History of Google

Evolution of the World’s Most Used Search Engine

Google has changed the world of technology and information as we know it. The ubiquitous search engine has transformed the way we live our digital lives and continues to shape the landscape of the internet. This article will take a deep dive into the history of Google, from its humble beginnings at Stanford University to its current position as the world’s most used search engine.

Founding of Google

Origin at Stanford University

In 1996, Larry Page and Sergey Brin, two Ph.D. students at Stanford University, embarked on a research project that would change the face of technology. Their idea was to develop a new kind of search algorithm that analyzed the relationships between websites by ranking them based on the number of other webpages linking back to them. They called this system “BackRub.”

Birth of Google

As their project gained traction, Page and Brin saw the potential for a commercial product. In 1997, they registered the domain name Google.com, a playful twist on the mathematical term “googol” which represents a 1 followed by 100 zeros, reflecting their mission to organize the immense amount of information available on the web.

Google’s First Home

Operating from Susan Wojcicki’s garage in Menlo Park, California, Google was officially incorporated on September 4, 1998. Wojcicki would later become the CEO of YouTube.

Google’s Early Years

Search Engine Popularity

Google’s unique PageRank algorithm quickly set it apart from other search engines of the time, gaining it a reputation for delivering relevant search results efficiently.

Investment and Growth

An initial investment of $100,000 from Sun Microsystems co-founder, Andy Bechtolsheim, helped Google transition from a research project to a commercial enterprise.

Google’s Expansion and New Ventures

Introduction of AdWords

In 2000, Google launched AdWords, a self-service platform for creating online ad campaigns. The pay-per-click model allowed advertisers to pay only when users clicked on their ads, ensuring that businesses of all sizes could reach potential customers efficiently.

IPO and Further Investments

Google went public in 2004 with an initial public offering (IPO) that raised $1.67 billion. This funding fueled further innovation and expansion.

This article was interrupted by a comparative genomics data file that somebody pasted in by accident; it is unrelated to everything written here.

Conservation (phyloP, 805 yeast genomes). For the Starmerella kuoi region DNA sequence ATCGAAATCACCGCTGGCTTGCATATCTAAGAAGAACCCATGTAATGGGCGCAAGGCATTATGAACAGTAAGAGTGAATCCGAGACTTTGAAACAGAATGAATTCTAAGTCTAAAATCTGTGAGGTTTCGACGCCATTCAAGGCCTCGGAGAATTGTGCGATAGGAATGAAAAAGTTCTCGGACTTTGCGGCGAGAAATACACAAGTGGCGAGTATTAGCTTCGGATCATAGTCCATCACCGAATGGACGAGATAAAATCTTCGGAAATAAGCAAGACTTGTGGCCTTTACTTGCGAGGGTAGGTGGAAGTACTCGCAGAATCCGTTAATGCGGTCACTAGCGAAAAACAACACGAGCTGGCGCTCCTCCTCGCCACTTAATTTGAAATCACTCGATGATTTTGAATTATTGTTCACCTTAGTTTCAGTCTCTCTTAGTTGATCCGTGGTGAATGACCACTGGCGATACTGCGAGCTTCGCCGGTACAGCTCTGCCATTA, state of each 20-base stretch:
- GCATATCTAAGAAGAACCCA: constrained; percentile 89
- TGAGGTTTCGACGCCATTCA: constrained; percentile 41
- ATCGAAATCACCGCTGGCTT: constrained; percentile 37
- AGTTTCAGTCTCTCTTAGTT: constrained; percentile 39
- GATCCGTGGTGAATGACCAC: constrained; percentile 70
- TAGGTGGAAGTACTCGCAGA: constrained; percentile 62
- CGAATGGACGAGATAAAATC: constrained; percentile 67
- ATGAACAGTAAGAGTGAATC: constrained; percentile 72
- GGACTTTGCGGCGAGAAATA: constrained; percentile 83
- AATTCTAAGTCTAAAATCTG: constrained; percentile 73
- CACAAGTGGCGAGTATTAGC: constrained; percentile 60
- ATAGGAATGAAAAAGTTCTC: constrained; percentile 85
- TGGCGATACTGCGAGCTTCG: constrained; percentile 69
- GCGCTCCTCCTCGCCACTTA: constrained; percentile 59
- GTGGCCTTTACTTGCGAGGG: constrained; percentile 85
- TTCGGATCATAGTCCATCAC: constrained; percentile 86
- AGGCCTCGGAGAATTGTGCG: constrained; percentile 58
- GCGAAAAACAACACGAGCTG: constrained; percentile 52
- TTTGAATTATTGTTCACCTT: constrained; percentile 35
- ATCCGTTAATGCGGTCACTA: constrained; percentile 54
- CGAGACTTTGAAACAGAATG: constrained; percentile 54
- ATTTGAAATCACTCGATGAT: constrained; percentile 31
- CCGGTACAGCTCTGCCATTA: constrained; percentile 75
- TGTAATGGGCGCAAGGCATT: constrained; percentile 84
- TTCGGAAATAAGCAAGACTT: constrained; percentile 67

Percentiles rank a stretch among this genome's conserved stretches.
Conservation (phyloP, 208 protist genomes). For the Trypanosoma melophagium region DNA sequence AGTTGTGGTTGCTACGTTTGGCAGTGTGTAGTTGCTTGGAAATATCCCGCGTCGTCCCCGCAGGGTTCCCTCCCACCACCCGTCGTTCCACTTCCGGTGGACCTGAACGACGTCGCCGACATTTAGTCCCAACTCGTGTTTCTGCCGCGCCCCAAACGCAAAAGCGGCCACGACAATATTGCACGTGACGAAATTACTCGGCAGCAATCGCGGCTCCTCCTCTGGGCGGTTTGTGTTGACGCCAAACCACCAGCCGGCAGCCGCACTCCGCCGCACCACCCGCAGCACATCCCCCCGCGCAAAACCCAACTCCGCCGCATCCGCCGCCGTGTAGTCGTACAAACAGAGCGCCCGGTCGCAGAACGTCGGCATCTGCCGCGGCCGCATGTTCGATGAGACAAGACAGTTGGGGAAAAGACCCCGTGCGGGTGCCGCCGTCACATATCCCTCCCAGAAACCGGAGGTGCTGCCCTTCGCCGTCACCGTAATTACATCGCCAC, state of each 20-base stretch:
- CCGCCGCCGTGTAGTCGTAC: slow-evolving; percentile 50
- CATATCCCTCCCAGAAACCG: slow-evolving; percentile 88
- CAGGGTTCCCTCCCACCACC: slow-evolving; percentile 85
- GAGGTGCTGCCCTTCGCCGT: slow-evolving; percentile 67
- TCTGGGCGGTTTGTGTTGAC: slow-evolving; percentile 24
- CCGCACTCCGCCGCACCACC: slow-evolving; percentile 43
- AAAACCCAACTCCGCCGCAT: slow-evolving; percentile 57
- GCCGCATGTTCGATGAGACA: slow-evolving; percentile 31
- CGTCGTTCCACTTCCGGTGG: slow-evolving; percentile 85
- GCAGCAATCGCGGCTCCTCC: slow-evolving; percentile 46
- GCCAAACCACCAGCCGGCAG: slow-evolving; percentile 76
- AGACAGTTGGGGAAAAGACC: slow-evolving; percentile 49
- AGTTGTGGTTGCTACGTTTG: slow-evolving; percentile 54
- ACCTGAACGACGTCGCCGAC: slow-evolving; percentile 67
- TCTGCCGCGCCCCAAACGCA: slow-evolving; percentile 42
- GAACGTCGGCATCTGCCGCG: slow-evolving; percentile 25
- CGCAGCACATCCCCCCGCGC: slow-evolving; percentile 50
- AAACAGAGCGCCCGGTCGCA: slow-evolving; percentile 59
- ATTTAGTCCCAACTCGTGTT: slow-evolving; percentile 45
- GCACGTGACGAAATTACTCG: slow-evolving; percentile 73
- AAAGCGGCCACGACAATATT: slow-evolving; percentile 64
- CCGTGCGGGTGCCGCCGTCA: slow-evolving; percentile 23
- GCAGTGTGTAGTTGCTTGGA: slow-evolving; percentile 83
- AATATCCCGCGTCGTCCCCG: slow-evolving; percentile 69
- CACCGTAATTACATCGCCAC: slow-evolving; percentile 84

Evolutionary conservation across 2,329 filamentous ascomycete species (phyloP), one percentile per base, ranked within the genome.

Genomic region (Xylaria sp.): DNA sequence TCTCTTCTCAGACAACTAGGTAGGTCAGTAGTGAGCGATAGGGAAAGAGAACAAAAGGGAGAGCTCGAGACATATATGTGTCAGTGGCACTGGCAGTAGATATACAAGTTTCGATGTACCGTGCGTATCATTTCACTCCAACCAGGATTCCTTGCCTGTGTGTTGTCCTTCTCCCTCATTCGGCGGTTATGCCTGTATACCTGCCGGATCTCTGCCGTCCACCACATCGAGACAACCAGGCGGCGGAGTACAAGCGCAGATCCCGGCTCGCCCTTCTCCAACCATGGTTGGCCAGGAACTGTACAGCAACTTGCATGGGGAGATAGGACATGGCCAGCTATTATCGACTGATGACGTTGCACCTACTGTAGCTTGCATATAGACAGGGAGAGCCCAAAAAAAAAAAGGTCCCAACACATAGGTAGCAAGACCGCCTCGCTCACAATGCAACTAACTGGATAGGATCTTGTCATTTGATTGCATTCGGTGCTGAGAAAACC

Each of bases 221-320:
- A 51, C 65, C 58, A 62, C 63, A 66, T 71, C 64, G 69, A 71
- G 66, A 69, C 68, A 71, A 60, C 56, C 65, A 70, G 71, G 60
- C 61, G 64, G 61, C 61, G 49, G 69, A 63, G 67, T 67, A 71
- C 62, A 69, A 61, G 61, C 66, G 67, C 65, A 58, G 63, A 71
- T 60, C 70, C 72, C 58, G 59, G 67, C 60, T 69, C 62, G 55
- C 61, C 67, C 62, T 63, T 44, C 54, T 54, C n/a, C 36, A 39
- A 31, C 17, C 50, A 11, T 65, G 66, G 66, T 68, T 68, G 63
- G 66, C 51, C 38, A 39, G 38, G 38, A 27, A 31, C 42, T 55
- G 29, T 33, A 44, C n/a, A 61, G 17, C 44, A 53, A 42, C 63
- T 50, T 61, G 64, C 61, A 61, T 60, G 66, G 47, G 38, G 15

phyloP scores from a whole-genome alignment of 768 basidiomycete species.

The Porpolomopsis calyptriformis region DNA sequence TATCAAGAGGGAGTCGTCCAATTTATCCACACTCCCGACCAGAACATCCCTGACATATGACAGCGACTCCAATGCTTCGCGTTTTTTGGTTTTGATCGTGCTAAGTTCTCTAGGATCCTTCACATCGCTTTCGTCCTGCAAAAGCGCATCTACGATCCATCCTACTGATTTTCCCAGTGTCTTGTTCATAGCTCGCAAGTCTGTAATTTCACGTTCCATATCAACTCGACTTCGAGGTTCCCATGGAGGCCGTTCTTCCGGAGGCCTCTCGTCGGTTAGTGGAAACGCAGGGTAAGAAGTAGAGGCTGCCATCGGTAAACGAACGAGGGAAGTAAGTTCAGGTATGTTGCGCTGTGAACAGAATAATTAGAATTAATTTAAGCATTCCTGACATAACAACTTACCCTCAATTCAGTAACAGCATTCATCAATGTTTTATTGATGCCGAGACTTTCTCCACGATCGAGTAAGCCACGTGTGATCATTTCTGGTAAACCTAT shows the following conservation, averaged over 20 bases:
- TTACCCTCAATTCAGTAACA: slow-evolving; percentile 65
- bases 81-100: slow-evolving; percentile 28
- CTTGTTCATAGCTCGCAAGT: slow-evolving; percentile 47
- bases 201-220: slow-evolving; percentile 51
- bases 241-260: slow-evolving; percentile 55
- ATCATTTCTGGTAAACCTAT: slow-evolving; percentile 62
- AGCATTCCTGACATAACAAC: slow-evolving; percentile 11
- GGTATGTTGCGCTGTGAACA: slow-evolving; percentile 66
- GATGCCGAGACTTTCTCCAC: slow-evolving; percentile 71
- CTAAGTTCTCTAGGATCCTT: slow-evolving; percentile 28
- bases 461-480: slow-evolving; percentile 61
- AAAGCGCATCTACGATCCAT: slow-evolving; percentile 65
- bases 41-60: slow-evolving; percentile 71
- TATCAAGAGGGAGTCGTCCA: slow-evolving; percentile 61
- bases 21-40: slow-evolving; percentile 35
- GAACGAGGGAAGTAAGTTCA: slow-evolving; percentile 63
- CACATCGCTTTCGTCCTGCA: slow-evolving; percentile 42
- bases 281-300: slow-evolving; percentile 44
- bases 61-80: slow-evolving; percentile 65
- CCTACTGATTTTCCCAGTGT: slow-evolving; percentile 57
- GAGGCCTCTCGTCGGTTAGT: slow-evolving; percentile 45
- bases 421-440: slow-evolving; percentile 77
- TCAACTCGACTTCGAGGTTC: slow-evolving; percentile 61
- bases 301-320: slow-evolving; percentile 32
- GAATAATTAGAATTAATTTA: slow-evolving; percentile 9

Launching of Google Maps and Google Earth

In 2005, Google launched Google Maps and Google Earth, providing users with detailed geographical information and satellite imagery from around the world.

Google and the Mobile Revolution

Acquisition of Android

In 2005, Google acquired Android Inc., positioning itself at the center of the smartphone revolution. The Android operating system was launched in 2008 and quickly became the most widely used smartphone operating system in the world.

Introduction of Google Chrome and Chrome OS

Google launched its own web browser, Google Chrome, in 2008. Chrome OS, a Linux-based operating system designed to work primarily with web applications, followed in 2009.

Google’s Recent Developments and Future Plans

AI and Machine Learning

Today, Google is at the forefront of advancements in artificial intelligence (AI) and machine learning, developing tools like Google Assistant, Google Home, and contributing to projects like DeepMind.

Google’s Reorganization under Alphabet

In a surprising move in 2015, Google announced a corporate restructuring under a new parent company called Alphabet Inc. This allowed Google to focus on core businesses, while other ventures like Calico, Verily, and Waymo became separate entities under Alphabet.


From a simple search engine to a technological conglomerate, Google has changed the way we interact with the world. Today, it’s hard to imagine life without Google’s various tools and platforms. The company continues to innovate, pushing the boundaries of what’s possible in technology and information management.


  1. Google’s official website
  2. Stanford University’s official website
  3. Alphabet’s official website